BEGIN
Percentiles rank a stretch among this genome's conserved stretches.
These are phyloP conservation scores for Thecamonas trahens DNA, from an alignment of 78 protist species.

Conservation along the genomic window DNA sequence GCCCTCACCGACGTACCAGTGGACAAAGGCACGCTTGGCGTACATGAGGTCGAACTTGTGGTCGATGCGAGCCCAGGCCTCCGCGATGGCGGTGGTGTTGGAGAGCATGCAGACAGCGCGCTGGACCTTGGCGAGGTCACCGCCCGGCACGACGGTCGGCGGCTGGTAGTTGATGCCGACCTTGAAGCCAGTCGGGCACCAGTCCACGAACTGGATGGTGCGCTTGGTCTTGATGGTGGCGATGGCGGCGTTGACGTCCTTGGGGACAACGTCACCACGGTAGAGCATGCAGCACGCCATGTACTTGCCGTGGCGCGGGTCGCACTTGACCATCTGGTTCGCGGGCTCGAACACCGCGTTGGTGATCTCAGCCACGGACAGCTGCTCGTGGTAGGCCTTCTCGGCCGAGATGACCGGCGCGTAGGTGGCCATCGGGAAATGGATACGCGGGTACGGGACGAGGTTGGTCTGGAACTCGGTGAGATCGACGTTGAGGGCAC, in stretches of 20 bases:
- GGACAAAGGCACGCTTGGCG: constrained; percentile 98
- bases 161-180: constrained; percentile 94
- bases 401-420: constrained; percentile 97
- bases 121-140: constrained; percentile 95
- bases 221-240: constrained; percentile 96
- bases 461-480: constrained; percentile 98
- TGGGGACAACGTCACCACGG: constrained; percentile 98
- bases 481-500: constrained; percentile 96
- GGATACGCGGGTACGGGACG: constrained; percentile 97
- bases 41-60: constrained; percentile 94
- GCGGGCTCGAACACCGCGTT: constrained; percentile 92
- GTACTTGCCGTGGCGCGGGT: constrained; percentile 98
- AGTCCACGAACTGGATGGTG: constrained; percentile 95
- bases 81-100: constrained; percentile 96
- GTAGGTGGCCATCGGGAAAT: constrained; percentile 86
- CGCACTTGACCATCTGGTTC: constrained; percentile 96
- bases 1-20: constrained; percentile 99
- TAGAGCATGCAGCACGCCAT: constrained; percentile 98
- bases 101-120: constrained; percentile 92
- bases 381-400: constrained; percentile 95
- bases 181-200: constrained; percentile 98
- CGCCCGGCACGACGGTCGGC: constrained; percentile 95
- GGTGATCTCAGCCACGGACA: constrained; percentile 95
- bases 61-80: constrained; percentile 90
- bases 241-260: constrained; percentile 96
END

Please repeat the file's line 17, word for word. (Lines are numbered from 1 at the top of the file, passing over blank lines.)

- bases 81-100: constrained; percentile 96